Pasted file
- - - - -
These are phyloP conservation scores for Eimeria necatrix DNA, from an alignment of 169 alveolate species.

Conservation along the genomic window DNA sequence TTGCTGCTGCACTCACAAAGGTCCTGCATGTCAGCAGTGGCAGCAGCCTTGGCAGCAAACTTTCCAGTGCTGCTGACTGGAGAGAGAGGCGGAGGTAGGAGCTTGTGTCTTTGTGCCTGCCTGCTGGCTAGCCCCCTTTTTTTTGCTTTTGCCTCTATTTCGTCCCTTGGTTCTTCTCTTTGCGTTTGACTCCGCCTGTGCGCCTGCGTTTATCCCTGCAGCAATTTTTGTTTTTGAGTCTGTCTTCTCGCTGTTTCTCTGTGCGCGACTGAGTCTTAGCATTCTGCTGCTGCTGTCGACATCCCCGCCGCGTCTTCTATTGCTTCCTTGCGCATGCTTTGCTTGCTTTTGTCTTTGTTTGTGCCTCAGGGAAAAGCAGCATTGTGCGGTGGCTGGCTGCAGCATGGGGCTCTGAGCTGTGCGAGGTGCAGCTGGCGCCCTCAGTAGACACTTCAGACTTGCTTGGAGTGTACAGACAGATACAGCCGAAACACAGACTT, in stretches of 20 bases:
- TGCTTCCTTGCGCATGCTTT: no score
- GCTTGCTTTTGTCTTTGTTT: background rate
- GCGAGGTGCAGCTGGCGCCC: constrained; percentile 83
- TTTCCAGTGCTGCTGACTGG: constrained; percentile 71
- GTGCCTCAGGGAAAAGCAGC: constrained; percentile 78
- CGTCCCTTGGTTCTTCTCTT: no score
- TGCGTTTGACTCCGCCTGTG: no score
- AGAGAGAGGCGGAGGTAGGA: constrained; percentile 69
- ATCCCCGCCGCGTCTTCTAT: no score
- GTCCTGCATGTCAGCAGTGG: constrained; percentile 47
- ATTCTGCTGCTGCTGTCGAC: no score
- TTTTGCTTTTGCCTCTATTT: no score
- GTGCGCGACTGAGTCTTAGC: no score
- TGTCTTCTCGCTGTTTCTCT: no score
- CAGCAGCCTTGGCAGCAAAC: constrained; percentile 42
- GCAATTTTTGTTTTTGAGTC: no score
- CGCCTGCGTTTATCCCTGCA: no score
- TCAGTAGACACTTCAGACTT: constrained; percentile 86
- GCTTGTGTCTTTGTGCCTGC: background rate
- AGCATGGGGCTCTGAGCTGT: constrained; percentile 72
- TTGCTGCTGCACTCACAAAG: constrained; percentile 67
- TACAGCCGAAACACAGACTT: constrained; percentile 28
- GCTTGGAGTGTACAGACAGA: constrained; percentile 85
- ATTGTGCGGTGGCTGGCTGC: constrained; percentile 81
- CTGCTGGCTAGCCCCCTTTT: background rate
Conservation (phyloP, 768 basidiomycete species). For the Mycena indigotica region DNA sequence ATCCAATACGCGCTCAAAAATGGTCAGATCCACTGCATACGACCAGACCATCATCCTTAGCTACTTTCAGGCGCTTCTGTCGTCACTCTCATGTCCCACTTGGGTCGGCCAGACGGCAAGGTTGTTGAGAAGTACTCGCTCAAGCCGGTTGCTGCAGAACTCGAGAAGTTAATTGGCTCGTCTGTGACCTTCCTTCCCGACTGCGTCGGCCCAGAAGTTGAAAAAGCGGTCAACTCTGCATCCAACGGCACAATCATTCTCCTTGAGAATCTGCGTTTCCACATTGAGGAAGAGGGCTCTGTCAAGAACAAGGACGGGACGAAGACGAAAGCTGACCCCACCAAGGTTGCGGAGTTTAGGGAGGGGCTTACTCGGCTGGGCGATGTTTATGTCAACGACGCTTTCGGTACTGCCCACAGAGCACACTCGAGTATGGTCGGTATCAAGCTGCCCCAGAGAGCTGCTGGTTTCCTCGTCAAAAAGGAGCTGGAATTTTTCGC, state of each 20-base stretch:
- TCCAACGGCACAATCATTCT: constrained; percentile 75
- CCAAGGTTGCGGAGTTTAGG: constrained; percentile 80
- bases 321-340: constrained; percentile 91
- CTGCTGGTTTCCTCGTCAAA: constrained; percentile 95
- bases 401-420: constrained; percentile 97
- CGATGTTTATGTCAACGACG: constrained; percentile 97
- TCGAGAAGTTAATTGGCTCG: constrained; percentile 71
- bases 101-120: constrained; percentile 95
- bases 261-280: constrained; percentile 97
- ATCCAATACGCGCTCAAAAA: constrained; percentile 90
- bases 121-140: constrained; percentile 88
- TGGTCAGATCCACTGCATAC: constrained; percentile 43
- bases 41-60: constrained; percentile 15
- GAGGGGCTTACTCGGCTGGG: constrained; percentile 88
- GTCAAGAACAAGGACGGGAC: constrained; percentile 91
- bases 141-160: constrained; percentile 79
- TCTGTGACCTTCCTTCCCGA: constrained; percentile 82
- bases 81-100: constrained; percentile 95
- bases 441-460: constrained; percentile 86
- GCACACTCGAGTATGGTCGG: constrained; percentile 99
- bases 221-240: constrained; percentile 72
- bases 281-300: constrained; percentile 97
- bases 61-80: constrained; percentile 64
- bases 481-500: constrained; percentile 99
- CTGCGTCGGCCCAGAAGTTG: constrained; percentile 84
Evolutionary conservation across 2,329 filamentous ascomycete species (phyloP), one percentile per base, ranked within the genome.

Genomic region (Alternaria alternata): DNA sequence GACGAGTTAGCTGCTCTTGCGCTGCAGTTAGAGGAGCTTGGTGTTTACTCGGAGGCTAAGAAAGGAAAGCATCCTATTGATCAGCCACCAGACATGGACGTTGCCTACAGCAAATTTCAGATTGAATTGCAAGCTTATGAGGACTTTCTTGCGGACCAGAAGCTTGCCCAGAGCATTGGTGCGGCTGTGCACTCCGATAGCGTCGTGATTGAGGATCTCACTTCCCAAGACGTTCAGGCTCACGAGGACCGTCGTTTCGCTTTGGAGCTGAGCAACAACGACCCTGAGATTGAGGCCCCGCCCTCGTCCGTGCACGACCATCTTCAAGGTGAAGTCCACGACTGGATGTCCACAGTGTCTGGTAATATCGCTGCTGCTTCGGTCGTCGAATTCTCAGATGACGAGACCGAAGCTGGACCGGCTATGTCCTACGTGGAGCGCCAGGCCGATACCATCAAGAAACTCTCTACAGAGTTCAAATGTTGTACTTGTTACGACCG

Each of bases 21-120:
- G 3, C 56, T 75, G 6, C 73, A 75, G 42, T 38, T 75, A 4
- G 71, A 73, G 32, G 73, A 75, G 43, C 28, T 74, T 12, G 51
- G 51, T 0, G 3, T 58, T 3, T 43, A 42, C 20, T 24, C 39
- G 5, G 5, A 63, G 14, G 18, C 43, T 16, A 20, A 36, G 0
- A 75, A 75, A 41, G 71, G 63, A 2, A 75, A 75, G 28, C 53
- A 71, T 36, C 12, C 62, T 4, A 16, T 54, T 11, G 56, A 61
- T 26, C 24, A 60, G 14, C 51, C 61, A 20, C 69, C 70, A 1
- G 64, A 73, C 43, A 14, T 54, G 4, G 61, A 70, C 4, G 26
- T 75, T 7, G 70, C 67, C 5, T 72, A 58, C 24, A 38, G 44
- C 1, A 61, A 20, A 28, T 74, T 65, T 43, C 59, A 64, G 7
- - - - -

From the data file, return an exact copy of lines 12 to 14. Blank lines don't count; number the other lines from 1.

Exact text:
- GTCCTGCATGTCAGCAGTGG: constrained; percentile 47
- ATTCTGCTGCTGCTGTCGAC: no score
- TTTTGCTTTTGCCTCTATTT: no score